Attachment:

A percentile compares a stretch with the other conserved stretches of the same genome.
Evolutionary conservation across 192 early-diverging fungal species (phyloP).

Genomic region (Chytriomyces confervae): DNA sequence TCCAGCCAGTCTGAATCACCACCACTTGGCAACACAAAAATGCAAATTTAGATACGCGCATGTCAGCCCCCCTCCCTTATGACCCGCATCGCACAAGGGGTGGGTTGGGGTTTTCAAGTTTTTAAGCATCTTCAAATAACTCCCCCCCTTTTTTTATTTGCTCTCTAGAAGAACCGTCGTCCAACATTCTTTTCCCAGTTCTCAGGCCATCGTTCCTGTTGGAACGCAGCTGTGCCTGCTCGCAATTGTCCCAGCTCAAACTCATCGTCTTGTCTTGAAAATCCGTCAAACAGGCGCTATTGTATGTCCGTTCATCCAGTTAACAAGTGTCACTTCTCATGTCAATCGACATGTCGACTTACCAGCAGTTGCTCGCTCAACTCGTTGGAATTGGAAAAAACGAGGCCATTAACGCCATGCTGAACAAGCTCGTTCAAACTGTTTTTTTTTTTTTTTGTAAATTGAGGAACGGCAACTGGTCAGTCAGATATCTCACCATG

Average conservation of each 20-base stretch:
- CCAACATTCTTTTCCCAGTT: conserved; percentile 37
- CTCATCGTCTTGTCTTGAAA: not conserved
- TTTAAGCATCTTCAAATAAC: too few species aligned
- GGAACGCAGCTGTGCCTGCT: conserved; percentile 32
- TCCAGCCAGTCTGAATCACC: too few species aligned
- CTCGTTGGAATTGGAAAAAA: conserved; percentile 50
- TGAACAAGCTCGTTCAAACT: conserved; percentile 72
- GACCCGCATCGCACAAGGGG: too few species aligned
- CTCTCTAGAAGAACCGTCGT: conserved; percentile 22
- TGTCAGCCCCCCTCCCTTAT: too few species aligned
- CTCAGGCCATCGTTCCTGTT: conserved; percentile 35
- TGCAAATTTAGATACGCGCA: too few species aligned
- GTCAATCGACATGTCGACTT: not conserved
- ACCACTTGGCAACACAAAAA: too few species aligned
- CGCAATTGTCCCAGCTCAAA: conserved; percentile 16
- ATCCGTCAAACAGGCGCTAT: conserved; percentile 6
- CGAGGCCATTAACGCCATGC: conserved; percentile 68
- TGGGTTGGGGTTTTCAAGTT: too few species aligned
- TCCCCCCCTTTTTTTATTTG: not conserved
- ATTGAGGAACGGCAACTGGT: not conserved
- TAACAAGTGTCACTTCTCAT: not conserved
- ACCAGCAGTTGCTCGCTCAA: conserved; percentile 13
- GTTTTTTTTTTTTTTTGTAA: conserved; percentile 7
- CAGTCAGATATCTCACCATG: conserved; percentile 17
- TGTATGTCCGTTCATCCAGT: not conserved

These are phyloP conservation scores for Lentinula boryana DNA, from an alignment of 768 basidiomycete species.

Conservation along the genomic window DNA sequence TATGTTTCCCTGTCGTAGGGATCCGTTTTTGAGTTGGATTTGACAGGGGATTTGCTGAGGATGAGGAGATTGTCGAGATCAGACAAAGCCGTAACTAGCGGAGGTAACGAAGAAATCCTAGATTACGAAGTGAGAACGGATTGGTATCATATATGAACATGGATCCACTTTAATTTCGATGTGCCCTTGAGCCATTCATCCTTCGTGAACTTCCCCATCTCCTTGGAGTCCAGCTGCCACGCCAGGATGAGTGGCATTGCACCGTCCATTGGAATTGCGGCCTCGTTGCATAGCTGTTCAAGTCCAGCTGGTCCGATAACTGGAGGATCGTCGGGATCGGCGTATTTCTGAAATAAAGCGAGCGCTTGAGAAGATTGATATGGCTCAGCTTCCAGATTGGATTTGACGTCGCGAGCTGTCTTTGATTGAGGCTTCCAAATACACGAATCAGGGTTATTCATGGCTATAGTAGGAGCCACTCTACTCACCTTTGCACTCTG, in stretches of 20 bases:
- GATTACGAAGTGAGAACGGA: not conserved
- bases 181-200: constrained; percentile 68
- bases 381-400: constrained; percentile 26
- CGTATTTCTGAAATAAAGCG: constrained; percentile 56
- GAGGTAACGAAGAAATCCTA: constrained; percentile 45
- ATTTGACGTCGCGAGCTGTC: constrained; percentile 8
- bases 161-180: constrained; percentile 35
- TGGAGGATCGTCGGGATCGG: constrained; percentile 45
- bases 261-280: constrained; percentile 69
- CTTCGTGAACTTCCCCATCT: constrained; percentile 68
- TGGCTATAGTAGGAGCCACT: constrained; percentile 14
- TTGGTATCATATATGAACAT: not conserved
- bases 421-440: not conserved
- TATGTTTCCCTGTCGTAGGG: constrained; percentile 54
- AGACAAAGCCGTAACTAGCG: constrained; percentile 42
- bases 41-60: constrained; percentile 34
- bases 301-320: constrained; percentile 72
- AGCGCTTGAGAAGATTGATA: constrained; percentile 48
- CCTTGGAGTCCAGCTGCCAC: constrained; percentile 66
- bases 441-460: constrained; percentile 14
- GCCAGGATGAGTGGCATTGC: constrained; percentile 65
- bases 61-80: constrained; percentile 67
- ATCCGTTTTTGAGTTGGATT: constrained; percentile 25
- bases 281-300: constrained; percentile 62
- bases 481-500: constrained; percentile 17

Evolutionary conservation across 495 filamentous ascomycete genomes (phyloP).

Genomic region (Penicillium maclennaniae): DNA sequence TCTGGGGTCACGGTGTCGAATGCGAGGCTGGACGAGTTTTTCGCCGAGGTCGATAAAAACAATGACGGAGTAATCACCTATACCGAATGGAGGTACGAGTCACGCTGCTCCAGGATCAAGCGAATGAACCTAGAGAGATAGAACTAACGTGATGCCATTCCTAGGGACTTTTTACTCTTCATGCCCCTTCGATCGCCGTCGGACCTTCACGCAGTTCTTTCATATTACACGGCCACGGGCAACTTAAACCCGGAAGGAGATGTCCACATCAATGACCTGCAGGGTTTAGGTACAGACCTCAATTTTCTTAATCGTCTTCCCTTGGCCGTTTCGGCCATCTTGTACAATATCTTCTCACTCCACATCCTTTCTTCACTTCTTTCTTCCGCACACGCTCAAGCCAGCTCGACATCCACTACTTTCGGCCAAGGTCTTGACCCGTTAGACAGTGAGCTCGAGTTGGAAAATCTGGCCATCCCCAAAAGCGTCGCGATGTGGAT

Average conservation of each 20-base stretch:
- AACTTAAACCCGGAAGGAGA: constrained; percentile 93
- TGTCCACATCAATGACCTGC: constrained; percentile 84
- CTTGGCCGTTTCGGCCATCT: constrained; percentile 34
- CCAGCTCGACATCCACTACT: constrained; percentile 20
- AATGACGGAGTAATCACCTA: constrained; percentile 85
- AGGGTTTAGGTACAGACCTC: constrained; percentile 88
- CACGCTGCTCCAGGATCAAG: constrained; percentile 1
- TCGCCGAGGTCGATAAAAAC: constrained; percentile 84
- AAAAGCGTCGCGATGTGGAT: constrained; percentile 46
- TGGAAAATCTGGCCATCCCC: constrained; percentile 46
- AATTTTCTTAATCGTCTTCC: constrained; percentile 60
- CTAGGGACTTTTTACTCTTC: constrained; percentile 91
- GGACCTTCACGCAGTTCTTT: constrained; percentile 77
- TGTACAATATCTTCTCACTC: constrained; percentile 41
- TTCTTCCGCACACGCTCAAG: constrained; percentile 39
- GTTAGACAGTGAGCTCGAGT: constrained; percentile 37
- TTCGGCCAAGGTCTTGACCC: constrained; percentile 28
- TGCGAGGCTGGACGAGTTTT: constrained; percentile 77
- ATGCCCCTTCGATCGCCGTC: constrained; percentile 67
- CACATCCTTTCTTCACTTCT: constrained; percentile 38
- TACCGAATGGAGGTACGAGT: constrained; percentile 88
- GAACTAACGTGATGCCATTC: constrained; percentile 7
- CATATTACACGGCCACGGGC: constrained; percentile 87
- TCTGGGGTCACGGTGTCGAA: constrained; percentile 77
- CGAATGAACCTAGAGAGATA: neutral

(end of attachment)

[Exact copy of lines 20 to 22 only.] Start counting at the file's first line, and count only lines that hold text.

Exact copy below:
- ATCCGTCAAACAGGCGCTAT: conserved; percentile 6
- CGAGGCCATTAACGCCATGC: conserved; percentile 68
- TGGGTTGGGGTTTTCAAGTT: too few species aligned